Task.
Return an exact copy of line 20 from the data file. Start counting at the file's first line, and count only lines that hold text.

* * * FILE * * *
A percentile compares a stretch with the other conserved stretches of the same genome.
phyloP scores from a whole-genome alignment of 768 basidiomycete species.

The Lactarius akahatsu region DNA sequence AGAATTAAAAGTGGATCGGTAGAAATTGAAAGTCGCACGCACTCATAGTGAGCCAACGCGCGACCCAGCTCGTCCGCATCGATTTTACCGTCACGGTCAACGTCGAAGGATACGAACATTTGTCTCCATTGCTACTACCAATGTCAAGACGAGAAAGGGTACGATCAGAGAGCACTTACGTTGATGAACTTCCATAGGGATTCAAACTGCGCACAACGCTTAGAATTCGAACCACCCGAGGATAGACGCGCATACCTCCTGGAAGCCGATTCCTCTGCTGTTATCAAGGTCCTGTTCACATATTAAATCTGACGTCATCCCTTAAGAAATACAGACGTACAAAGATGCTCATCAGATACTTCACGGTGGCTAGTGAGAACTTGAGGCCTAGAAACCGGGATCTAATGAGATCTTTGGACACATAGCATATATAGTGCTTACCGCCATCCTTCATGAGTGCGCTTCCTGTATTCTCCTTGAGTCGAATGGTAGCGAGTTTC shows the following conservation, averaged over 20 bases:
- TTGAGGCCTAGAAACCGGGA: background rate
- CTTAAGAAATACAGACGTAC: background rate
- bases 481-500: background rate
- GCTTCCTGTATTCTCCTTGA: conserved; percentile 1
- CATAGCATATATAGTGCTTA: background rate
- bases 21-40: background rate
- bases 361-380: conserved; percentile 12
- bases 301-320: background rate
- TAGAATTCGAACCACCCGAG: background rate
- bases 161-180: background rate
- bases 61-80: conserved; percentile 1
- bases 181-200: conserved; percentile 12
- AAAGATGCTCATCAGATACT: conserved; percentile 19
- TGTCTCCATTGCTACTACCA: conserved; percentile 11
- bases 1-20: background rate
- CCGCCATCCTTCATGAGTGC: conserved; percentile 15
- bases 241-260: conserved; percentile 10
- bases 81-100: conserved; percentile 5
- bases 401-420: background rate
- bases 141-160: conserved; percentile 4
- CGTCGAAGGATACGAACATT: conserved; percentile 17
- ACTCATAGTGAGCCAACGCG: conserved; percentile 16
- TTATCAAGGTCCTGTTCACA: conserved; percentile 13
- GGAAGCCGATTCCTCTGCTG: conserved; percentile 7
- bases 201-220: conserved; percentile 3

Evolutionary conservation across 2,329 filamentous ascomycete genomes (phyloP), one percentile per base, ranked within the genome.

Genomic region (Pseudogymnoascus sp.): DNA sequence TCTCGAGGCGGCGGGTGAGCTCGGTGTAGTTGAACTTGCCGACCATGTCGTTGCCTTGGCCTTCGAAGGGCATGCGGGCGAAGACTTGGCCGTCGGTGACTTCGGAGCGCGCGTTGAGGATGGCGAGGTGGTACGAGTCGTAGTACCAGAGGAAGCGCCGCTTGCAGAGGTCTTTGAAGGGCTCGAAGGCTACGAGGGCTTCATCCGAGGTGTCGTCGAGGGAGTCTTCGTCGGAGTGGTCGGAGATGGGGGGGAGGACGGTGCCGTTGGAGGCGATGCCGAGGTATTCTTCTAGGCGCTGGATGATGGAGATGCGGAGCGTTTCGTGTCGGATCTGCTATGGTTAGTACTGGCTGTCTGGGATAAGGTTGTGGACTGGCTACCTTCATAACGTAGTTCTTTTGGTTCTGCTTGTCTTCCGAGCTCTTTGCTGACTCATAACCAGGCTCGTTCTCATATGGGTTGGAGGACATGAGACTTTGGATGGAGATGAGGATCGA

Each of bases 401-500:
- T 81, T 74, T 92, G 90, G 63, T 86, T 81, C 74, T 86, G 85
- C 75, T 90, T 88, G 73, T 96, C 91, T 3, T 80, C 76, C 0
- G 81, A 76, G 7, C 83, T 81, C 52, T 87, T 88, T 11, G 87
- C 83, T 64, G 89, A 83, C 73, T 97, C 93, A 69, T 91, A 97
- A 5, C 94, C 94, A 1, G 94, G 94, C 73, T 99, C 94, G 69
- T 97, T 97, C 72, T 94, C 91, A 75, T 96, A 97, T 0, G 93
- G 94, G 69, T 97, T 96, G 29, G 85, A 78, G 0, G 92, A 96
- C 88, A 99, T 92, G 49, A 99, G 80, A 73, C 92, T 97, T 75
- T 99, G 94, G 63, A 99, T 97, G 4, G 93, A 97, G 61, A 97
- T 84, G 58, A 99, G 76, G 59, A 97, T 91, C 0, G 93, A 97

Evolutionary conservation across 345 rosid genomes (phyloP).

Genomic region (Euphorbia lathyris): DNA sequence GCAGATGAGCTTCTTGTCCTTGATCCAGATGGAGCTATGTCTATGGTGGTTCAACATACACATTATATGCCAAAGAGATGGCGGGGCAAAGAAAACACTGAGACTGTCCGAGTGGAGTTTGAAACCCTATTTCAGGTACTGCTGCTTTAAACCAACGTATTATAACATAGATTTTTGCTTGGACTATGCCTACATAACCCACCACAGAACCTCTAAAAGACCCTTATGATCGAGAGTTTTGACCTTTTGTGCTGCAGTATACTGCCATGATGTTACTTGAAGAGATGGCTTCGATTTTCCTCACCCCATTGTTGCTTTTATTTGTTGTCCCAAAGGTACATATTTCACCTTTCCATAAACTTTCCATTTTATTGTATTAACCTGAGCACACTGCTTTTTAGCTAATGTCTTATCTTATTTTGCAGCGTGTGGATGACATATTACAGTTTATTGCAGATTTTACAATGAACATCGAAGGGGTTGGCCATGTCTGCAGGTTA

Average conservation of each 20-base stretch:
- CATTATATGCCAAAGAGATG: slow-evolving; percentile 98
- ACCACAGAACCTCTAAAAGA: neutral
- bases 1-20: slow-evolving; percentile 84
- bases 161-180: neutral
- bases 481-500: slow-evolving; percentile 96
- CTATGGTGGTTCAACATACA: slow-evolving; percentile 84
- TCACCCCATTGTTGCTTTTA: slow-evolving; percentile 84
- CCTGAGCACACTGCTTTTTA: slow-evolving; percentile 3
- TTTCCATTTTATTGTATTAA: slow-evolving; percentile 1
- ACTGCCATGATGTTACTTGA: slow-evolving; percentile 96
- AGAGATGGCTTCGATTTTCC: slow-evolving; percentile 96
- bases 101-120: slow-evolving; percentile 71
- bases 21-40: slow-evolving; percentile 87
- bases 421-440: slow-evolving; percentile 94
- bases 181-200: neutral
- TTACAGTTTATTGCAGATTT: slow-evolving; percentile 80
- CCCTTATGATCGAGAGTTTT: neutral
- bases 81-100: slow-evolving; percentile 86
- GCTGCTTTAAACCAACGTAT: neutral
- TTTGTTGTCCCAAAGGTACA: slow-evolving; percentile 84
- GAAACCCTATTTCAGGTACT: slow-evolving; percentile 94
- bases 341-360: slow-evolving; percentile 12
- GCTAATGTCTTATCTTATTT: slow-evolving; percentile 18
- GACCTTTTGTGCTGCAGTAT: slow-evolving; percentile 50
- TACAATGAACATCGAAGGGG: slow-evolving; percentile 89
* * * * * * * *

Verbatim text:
- bases 241-260: conserved; percentile 10